Approaches to Teaching the Works of Primo Levi
Primo Levi, Holocaust survivor and renowned memoirist, is one of the most widely read writers of post-World War II Italy. His works are characterized by the lean, dispassionate eloquence with which he approaches his experience of incarceration in Auschwitz. His memoirs—as well as his poetry and fiction and his many interviews—are often taught in several fields, including Jewish studies and Holocaust studies, comparative literature, and Italian language and literature, and can enrich the study of history, psychology, and philosophy.
The first part of this volume provides instructors with an overview of the available editions, anthologies, and translations of Levi's work and identifies other useful classroom aids, such as films, music, and online resources. In the second part, contributors describe different approaches to teaching Levi's work. Some, in presenting Survival in Auschwitz, The Reawakening, and The Drowned and the Saved, look at the place of style in Holocaust testimony and the reliability of memory in autobiography. Others focus on questions of translation, complicated by the untranslatable in the language and experiences of the concentration camps, or on how Levi incorporates his background as a chemist into his writing, most clearly in The Periodic Table.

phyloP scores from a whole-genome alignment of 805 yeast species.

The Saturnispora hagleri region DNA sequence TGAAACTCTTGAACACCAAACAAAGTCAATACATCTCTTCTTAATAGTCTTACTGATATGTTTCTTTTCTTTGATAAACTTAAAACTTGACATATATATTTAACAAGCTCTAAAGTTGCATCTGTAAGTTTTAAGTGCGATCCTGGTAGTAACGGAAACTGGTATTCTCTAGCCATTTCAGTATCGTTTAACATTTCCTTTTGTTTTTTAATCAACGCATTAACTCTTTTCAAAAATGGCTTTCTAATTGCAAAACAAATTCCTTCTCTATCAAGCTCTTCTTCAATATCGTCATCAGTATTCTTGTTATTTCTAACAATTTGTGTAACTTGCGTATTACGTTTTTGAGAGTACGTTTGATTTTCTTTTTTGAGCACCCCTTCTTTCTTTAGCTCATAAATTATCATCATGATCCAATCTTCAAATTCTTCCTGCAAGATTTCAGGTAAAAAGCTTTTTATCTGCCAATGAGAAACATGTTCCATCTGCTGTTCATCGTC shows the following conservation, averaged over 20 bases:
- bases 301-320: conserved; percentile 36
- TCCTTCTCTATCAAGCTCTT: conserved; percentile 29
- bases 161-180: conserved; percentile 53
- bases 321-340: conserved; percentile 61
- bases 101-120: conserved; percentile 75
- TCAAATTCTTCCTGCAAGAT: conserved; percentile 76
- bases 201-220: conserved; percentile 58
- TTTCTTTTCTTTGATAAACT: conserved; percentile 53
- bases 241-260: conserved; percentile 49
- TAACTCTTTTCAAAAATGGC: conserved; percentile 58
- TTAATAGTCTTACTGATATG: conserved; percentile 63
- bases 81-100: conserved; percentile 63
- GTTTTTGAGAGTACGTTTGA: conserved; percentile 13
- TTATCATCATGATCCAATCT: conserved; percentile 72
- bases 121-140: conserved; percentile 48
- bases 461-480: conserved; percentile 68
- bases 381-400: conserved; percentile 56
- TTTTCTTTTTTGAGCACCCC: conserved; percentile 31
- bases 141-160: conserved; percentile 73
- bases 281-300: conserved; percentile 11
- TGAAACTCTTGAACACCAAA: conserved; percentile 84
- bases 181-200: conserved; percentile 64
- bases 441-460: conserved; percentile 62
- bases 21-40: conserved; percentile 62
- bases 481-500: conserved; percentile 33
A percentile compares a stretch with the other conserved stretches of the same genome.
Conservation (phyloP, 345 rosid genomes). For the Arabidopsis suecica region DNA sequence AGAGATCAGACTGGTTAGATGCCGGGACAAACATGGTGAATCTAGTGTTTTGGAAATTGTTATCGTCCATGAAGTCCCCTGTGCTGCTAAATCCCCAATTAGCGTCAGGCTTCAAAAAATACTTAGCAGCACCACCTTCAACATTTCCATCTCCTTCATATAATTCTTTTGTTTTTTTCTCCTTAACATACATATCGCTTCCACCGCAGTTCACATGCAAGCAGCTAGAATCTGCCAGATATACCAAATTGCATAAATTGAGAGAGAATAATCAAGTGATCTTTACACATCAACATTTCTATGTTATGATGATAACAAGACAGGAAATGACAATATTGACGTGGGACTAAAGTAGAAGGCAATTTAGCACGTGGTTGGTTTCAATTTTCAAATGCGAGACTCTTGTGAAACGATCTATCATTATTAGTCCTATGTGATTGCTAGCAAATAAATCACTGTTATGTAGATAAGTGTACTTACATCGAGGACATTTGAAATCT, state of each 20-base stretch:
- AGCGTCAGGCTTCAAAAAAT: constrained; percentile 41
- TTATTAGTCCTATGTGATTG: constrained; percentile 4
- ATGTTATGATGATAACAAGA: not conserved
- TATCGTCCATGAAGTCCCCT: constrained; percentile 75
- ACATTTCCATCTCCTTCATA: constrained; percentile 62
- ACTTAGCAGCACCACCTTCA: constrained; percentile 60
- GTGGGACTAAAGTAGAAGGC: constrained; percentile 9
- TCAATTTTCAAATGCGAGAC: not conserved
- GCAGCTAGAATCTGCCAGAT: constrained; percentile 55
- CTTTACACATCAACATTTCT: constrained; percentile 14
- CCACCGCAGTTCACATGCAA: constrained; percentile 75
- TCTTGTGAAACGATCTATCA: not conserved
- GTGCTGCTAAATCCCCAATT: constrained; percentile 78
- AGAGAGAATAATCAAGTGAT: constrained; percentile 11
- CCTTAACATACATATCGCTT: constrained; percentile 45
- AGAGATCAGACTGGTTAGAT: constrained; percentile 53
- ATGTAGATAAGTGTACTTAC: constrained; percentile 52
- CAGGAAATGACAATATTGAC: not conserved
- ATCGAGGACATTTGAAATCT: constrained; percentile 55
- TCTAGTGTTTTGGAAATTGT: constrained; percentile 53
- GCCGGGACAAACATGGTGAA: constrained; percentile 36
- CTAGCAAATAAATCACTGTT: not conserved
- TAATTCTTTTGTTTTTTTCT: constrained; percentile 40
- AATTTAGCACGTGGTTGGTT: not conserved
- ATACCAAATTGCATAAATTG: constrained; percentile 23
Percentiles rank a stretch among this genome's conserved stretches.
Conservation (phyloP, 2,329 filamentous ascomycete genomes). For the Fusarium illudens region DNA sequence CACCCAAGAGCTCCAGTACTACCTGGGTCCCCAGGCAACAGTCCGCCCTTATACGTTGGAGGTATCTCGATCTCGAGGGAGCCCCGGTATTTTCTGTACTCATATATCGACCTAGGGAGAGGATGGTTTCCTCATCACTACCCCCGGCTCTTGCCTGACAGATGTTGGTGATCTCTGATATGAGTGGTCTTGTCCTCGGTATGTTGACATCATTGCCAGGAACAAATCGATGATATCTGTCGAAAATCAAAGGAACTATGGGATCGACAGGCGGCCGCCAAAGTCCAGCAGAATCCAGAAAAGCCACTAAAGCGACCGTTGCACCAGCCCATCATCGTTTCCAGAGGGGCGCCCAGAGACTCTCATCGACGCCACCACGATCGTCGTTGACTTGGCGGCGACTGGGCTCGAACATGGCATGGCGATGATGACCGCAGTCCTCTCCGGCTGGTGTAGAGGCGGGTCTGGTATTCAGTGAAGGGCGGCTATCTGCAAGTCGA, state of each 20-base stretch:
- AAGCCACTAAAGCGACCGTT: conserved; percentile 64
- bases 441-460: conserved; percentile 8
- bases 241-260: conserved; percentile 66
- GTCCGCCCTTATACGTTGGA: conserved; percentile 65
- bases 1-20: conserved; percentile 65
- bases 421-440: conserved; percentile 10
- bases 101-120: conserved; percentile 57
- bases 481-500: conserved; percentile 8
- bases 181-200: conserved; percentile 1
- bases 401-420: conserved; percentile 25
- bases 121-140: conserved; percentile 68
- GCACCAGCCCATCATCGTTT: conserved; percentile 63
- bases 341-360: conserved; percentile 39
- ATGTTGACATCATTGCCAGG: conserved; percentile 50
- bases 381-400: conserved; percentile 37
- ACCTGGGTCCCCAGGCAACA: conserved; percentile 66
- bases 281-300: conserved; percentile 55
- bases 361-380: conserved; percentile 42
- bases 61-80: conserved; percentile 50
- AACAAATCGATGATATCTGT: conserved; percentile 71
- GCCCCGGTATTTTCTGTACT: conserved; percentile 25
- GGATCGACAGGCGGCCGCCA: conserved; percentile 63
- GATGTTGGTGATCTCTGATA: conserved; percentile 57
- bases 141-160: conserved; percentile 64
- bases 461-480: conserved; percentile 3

About the Authors
"This volume fills a gap, and it is easy to say that it will become a standard reference for undergraduate courses on Levi and even for graduate students who want to begin their research on Levi." —Alessandro Carrera, University of Houston
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